The International Group for Historic Aircraft Recovery (TIGHAR), a non-profit organization, made several expeditions to Nikumaroro during the 1990s and 2000s. They investigated documentary, archaeological and anecdotal evidence supporting a hypothesis that in July 1937 Amelia Earhart and Fred Noonan landed on Gardner after failing to find Howland Island during one stage of their ill-fated world flight. It was surmised that Earhart might have survived on Nikumaroro for several months before the British survey parties began arriving in 1938, by which time she and Noonan may have succumbed to injuries, hunger or disease. In June 2010, they made a 10th expedition to the island.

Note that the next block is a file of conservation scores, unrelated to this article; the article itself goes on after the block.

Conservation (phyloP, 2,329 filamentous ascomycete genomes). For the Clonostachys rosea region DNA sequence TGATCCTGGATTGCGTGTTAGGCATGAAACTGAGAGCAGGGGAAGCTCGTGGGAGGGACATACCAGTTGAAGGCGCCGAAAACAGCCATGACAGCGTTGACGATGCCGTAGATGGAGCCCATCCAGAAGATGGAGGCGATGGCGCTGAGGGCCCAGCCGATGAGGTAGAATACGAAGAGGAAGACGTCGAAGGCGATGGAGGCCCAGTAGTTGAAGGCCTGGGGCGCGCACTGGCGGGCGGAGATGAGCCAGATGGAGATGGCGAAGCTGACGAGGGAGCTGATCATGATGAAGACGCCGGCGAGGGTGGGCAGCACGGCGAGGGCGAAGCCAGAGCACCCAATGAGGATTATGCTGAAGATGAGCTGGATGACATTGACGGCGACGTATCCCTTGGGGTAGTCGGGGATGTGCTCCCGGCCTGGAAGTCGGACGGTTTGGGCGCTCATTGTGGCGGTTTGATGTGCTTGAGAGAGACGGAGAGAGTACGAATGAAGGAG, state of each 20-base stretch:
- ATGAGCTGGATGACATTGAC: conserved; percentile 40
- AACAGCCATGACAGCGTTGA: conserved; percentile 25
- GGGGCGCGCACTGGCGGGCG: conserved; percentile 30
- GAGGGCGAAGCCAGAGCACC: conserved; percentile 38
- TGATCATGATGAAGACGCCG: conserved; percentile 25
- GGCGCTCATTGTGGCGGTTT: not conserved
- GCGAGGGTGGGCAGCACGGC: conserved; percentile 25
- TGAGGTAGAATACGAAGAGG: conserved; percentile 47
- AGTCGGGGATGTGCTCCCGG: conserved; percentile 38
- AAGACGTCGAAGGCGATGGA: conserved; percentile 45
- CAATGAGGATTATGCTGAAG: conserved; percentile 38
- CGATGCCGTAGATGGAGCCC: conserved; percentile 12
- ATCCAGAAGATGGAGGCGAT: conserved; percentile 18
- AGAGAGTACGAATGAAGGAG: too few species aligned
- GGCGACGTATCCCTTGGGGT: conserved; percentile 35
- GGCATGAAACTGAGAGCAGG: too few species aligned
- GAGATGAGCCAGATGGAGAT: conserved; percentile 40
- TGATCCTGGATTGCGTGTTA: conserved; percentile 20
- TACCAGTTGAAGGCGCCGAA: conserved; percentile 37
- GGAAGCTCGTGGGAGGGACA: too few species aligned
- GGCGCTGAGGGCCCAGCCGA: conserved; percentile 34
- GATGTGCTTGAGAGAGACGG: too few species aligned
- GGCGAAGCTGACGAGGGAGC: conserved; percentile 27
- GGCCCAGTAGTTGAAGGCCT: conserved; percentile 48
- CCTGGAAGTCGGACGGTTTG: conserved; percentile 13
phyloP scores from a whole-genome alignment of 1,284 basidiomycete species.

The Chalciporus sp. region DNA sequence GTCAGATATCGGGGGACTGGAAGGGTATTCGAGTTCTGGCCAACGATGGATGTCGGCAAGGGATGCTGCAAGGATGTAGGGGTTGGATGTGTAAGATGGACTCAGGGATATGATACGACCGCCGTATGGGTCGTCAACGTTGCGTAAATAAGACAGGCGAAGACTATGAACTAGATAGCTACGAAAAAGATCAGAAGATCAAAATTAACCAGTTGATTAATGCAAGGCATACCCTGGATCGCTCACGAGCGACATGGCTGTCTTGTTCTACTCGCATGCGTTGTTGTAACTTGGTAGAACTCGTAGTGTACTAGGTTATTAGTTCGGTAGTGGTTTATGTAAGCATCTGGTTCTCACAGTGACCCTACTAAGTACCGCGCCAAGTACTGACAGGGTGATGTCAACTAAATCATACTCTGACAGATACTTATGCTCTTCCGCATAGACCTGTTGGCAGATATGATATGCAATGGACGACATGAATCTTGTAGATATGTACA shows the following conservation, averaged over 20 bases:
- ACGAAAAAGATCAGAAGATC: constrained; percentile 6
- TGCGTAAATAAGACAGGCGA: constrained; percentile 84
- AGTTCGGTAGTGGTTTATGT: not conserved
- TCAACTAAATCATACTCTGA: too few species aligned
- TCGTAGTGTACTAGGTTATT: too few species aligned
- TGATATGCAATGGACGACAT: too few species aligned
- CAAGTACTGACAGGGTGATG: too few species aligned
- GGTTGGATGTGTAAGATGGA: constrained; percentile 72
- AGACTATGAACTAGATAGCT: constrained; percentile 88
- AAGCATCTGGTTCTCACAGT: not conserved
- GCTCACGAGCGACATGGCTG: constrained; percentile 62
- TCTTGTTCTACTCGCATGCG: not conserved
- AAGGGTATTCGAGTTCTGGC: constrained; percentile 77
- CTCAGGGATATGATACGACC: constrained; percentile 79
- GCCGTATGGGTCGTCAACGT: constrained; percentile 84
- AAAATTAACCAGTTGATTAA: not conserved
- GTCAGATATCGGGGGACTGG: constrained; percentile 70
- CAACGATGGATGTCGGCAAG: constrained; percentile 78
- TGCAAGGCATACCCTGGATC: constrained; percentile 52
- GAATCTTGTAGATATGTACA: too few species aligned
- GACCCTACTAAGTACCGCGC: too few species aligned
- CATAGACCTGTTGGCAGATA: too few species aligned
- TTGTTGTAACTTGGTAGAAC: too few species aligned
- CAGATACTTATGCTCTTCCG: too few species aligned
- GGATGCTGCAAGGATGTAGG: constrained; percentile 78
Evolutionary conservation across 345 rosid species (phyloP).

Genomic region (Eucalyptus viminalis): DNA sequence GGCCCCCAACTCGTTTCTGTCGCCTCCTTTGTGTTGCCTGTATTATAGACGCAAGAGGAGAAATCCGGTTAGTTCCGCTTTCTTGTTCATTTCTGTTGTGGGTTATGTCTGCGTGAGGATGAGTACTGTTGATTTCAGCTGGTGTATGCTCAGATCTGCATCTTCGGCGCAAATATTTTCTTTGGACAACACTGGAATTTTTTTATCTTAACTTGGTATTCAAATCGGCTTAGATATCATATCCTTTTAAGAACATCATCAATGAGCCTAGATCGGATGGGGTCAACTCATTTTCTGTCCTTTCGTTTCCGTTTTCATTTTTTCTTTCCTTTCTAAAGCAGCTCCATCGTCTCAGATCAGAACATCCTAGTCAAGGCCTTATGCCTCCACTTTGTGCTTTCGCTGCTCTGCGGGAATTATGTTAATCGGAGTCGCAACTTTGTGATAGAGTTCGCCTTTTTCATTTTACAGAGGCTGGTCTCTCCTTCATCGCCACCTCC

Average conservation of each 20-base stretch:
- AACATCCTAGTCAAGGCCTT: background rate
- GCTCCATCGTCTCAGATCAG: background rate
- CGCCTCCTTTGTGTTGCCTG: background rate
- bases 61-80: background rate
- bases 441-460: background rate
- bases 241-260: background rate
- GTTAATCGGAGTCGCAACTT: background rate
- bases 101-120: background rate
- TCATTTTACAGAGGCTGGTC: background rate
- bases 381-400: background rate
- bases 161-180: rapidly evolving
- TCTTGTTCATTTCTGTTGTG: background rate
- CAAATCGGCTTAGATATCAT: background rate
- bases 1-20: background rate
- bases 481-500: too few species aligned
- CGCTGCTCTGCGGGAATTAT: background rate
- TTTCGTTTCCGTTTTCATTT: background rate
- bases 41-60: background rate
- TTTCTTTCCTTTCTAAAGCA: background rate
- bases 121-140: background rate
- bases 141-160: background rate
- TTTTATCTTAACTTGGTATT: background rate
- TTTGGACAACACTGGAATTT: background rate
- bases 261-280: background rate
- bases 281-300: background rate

In an area on the atoll's northwest side called the "Seven Site" the team has found and cataloged artifacts such as flakes of rouge and a shattered mirror from a woman's cosmetic compact, parts of a folding pocket knife, traces of campfires bearing bird and fish bones, clams opened in the same way as oysters in New England, "empty shells laid out as if to collect rain water" and American bottles dating from before World War II, their heat warped bottoms showing they "had once stood in a fire as if to boil drinking water." A phalanx bone found at the site and examined by forensic anthropologist Karen Ramey Burns will be sent to the Molecular Science Laboratories at Oklahoma University in Norman, Oklahoma for testing as to whether it is turtle or human.